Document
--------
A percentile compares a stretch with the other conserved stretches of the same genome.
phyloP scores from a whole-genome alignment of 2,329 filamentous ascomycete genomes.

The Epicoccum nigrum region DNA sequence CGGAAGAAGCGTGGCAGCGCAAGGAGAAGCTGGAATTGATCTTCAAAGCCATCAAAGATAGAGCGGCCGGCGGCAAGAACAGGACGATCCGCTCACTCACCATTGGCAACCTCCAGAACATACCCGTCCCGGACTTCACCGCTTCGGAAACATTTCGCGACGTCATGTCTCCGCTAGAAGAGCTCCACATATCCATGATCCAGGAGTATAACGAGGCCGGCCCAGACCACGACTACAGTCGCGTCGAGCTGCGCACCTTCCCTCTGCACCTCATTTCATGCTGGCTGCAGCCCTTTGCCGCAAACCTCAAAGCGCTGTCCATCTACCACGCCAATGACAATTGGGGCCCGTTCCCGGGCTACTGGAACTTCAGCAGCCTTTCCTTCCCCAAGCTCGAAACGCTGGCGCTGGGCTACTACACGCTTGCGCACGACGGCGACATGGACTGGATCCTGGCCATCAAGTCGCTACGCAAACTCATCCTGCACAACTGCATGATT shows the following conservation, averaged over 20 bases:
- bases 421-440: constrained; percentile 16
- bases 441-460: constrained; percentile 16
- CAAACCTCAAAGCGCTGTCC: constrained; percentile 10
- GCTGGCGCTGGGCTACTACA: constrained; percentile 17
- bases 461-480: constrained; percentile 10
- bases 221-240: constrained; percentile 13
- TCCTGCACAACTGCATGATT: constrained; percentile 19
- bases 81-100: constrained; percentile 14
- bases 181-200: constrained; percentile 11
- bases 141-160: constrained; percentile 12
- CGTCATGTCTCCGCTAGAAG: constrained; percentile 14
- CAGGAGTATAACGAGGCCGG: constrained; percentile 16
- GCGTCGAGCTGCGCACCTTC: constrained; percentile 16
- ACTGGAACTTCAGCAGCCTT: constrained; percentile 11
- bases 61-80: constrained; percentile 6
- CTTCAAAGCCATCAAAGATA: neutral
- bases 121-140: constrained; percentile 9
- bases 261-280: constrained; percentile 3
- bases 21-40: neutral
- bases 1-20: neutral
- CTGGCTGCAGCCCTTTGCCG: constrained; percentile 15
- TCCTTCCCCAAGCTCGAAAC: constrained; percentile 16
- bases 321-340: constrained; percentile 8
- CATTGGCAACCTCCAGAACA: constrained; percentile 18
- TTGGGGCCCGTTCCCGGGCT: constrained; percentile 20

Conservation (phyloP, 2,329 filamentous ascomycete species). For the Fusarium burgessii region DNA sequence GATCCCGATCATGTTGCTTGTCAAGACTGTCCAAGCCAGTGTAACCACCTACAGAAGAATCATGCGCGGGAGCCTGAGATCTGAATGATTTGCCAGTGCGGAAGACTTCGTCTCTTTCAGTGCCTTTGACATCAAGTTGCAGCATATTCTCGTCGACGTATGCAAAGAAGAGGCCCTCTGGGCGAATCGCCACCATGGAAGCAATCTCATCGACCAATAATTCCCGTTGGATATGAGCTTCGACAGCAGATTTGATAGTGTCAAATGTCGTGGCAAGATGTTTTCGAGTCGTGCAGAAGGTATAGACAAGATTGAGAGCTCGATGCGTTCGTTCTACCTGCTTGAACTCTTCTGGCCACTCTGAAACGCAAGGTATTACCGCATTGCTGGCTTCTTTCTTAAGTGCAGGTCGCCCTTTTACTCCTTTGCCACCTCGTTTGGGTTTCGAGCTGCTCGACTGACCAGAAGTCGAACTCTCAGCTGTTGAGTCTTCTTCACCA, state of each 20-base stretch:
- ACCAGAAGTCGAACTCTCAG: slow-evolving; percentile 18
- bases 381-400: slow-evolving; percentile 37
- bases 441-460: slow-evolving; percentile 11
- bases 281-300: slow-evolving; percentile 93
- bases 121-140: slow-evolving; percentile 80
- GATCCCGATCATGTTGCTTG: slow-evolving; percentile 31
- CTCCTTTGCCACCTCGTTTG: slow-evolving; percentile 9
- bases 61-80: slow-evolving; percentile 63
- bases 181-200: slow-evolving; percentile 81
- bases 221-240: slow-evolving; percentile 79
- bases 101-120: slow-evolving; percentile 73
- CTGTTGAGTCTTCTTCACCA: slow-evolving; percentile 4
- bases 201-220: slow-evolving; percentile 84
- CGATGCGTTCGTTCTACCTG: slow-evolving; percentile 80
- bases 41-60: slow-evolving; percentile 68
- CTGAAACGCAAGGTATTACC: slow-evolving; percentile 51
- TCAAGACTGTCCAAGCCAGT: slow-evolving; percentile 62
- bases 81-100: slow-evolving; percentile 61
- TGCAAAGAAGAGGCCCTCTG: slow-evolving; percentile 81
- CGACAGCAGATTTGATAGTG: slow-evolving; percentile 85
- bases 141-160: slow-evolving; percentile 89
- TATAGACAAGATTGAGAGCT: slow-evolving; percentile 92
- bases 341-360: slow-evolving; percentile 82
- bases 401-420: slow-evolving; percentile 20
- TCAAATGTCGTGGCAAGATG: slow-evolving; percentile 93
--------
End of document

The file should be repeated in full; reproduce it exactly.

A percentile compares a stretch with the other conserved stretches of the same genome.
phyloP scores from a whole-genome alignment of 2,329 filamentous ascomycete genomes.

The Epicoccum nigrum region DNA sequence CGGAAGAAGCGTGGCAGCGCAAGGAGAAGCTGGAATTGATCTTCAAAGCCATCAAAGATAGAGCGGCCGGCGGCAAGAACAGGACGATCCGCTCACTCACCATTGGCAACCTCCAGAACATACCCGTCCCGGACTTCACCGCTTCGGAAACATTTCGCGACGTCATGTCTCCGCTAGAAGAGCTCCACATATCCATGATCCAGGAGTATAACGAGGCCGGCCCAGACCACGACTACAGTCGCGTCGAGCTGCGCACCTTCCCTCTGCACCTCATTTCATGCTGGCTGCAGCCCTTTGCCGCAAACCTCAAAGCGCTGTCCATCTACCACGCCAATGACAATTGGGGCCCGTTCCCGGGCTACTGGAACTTCAGCAGCCTTTCCTTCCCCAAGCTCGAAACGCTGGCGCTGGGCTACTACACGCTTGCGCACGACGGCGACATGGACTGGATCCTGGCCATCAAGTCGCTACGCAAACTCATCCTGCACAACTGCATGATT shows the following conservation, averaged over 20 bases:
- bases 421-440: constrained; percentile 16
- bases 441-460: constrained; percentile 16
- CAAACCTCAAAGCGCTGTCC: constrained; percentile 10
- GCTGGCGCTGGGCTACTACA: constrained; percentile 17
- bases 461-480: constrained; percentile 10
- bases 221-240: constrained; percentile 13
- TCCTGCACAACTGCATGATT: constrained; percentile 19
- bases 81-100: constrained; percentile 14
- bases 181-200: constrained; percentile 11
- bases 141-160: constrained; percentile 12
- CGTCATGTCTCCGCTAGAAG: constrained; percentile 14
- CAGGAGTATAACGAGGCCGG: constrained; percentile 16
- GCGTCGAGCTGCGCACCTTC: constrained; percentile 16
- ACTGGAACTTCAGCAGCCTT: constrained; percentile 11
- bases 61-80: constrained; percentile 6
- CTTCAAAGCCATCAAAGATA: neutral
- bases 121-140: constrained; percentile 9
- bases 261-280: constrained; percentile 3
- bases 21-40: neutral
- bases 1-20: neutral
- CTGGCTGCAGCCCTTTGCCG: constrained; percentile 15
- TCCTTCCCCAAGCTCGAAAC: constrained; percentile 16
- bases 321-340: constrained; percentile 8
- CATTGGCAACCTCCAGAACA: constrained; percentile 18
- TTGGGGCCCGTTCCCGGGCT: constrained; percentile 20

Conservation (phyloP, 2,329 filamentous ascomycete species). For the Fusarium burgessii region DNA sequence GATCCCGATCATGTTGCTTGTCAAGACTGTCCAAGCCAGTGTAACCACCTACAGAAGAATCATGCGCGGGAGCCTGAGATCTGAATGATTTGCCAGTGCGGAAGACTTCGTCTCTTTCAGTGCCTTTGACATCAAGTTGCAGCATATTCTCGTCGACGTATGCAAAGAAGAGGCCCTCTGGGCGAATCGCCACCATGGAAGCAATCTCATCGACCAATAATTCCCGTTGGATATGAGCTTCGACAGCAGATTTGATAGTGTCAAATGTCGTGGCAAGATGTTTTCGAGTCGTGCAGAAGGTATAGACAAGATTGAGAGCTCGATGCGTTCGTTCTACCTGCTTGAACTCTTCTGGCCACTCTGAAACGCAAGGTATTACCGCATTGCTGGCTTCTTTCTTAAGTGCAGGTCGCCCTTTTACTCCTTTGCCACCTCGTTTGGGTTTCGAGCTGCTCGACTGACCAGAAGTCGAACTCTCAGCTGTTGAGTCTTCTTCACCA, state of each 20-base stretch:
- ACCAGAAGTCGAACTCTCAG: slow-evolving; percentile 18
- bases 381-400: slow-evolving; percentile 37
- bases 441-460: slow-evolving; percentile 11
- bases 281-300: slow-evolving; percentile 93
- bases 121-140: slow-evolving; percentile 80
- GATCCCGATCATGTTGCTTG: slow-evolving; percentile 31
- CTCCTTTGCCACCTCGTTTG: slow-evolving; percentile 9
- bases 61-80: slow-evolving; percentile 63
- bases 181-200: slow-evolving; percentile 81
- bases 221-240: slow-evolving; percentile 79
- bases 101-120: slow-evolving; percentile 73
- CTGTTGAGTCTTCTTCACCA: slow-evolving; percentile 4
- bases 201-220: slow-evolving; percentile 84
- CGATGCGTTCGTTCTACCTG: slow-evolving; percentile 80
- bases 41-60: slow-evolving; percentile 68
- CTGAAACGCAAGGTATTACC: slow-evolving; percentile 51
- TCAAGACTGTCCAAGCCAGT: slow-evolving; percentile 62
- bases 81-100: slow-evolving; percentile 61
- TGCAAAGAAGAGGCCCTCTG: slow-evolving; percentile 81
- CGACAGCAGATTTGATAGTG: slow-evolving; percentile 85
- bases 141-160: slow-evolving; percentile 89
- TATAGACAAGATTGAGAGCT: slow-evolving; percentile 92
- bases 341-360: slow-evolving; percentile 82
- bases 401-420: slow-evolving; percentile 20
- TCAAATGTCGTGGCAAGATG: slow-evolving; percentile 93